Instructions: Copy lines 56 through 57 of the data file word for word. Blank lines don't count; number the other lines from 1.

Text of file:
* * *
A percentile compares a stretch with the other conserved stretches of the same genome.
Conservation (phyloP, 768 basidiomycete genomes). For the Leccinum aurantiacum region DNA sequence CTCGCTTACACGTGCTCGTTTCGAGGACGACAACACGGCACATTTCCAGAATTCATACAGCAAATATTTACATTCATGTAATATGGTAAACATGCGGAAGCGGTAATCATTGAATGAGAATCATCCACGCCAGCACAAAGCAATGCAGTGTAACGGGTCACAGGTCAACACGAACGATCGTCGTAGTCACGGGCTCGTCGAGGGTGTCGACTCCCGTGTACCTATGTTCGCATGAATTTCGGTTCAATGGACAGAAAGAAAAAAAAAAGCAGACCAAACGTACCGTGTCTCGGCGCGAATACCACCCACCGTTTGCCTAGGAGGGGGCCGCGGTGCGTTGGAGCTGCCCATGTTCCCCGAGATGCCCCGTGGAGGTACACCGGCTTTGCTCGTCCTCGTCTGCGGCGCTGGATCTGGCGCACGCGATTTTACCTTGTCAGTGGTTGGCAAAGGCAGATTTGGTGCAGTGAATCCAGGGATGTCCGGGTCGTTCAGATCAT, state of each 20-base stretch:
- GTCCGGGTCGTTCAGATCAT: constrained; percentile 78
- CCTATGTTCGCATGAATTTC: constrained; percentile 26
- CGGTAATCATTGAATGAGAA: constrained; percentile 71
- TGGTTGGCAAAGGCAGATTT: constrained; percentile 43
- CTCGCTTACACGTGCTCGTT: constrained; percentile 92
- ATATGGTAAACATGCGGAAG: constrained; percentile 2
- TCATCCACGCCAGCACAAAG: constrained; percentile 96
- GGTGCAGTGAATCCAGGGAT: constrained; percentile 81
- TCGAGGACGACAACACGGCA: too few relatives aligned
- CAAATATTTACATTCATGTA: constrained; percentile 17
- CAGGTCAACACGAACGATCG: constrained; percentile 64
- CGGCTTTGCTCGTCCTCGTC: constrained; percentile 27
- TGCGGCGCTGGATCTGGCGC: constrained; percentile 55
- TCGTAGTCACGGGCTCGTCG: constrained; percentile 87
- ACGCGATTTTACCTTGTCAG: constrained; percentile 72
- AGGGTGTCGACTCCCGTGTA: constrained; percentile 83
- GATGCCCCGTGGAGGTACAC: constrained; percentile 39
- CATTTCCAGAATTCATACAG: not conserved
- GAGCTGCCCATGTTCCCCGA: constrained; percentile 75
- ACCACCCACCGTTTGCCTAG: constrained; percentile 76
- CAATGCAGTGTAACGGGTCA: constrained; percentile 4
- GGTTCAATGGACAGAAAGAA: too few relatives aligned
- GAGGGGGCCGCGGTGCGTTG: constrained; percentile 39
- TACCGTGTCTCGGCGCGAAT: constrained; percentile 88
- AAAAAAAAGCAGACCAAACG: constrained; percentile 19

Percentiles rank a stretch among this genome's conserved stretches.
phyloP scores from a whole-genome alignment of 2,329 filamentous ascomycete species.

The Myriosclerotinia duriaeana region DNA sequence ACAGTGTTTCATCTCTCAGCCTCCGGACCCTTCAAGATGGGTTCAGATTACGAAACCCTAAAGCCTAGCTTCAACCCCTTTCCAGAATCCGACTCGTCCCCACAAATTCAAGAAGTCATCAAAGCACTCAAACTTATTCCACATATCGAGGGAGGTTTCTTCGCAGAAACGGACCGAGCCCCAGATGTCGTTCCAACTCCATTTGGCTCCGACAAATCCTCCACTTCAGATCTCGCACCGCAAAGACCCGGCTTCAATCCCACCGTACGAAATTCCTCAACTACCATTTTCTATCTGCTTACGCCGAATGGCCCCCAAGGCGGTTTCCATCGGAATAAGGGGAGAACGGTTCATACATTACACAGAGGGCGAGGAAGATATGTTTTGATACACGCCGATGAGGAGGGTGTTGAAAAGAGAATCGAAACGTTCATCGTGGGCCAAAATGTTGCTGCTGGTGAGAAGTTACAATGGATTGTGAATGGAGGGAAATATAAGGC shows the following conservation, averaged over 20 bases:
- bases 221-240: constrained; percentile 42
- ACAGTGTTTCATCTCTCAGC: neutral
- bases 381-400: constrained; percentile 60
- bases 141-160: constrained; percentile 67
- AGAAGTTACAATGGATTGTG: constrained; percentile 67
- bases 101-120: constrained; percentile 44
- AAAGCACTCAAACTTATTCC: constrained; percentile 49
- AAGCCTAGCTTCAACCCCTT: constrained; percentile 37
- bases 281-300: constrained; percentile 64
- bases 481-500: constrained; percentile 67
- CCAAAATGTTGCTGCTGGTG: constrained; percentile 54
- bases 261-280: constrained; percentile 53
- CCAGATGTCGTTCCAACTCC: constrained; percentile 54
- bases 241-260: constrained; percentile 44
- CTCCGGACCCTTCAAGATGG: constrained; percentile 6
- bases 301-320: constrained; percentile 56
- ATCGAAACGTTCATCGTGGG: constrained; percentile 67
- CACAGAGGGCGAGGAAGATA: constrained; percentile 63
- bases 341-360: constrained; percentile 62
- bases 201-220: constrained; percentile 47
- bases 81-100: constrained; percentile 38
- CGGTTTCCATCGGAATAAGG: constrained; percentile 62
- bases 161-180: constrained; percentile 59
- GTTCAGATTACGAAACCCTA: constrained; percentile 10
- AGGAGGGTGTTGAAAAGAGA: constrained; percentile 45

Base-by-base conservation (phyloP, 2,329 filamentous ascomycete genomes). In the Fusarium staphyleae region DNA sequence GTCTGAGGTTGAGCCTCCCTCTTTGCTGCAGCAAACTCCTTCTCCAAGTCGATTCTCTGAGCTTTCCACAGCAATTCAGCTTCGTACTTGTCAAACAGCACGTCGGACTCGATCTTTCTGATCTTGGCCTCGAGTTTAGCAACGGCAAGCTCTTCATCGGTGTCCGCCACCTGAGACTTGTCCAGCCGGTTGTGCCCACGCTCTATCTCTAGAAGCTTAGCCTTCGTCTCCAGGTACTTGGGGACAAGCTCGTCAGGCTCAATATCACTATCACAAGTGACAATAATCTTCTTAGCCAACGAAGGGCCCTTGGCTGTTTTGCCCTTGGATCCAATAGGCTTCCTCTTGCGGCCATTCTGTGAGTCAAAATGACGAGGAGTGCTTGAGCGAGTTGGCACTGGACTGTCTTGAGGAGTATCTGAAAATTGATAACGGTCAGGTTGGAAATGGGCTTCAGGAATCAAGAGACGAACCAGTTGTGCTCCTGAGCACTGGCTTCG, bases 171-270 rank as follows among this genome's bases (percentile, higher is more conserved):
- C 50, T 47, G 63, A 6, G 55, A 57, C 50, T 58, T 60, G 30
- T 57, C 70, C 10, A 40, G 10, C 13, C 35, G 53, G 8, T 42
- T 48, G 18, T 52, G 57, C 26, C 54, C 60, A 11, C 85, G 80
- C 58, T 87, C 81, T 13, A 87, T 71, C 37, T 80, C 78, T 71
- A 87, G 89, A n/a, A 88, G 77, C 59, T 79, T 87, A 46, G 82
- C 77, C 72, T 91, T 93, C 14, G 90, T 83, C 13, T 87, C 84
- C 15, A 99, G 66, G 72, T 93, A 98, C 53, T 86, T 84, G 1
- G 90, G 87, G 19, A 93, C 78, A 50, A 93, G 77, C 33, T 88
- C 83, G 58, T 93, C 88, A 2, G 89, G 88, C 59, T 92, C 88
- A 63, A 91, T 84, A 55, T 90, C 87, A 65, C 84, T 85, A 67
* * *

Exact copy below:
Base-by-base conservation (phyloP, 2,329 filamentous ascomycete genomes). In the Fusarium staphyleae region DNA sequence GTCTGAGGTTGAGCCTCCCTCTTTGCTGCAGCAAACTCCTTCTCCAAGTCGATTCTCTGAGCTTTCCACAGCAATTCAGCTTCGTACTTGTCAAACAGCACGTCGGACTCGATCTTTCTGATCTTGGCCTCGAGTTTAGCAACGGCAAGCTCTTCATCGGTGTCCGCCACCTGAGACTTGTCCAGCCGGTTGTGCCCACGCTCTATCTCTAGAAGCTTAGCCTTCGTCTCCAGGTACTTGGGGACAAGCTCGTCAGGCTCAATATCACTATCACAAGTGACAATAATCTTCTTAGCCAACGAAGGGCCCTTGGCTGTTTTGCCCTTGGATCCAATAGGCTTCCTCTTGCGGCCATTCTGTGAGTCAAAATGACGAGGAGTGCTTGAGCGAGTTGGCACTGGACTGTCTTGAGGAGTATCTGAAAATTGATAACGGTCAGGTTGGAAATGGGCTTCAGGAATCAAGAGACGAACCAGTTGTGCTCCTGAGCACTGGCTTCG, bases 171-270 rank as follows among this genome's bases (percentile, higher is more conserved):
- C 50, T 47, G 63, A 6, G 55, A 57, C 50, T 58, T 60, G 30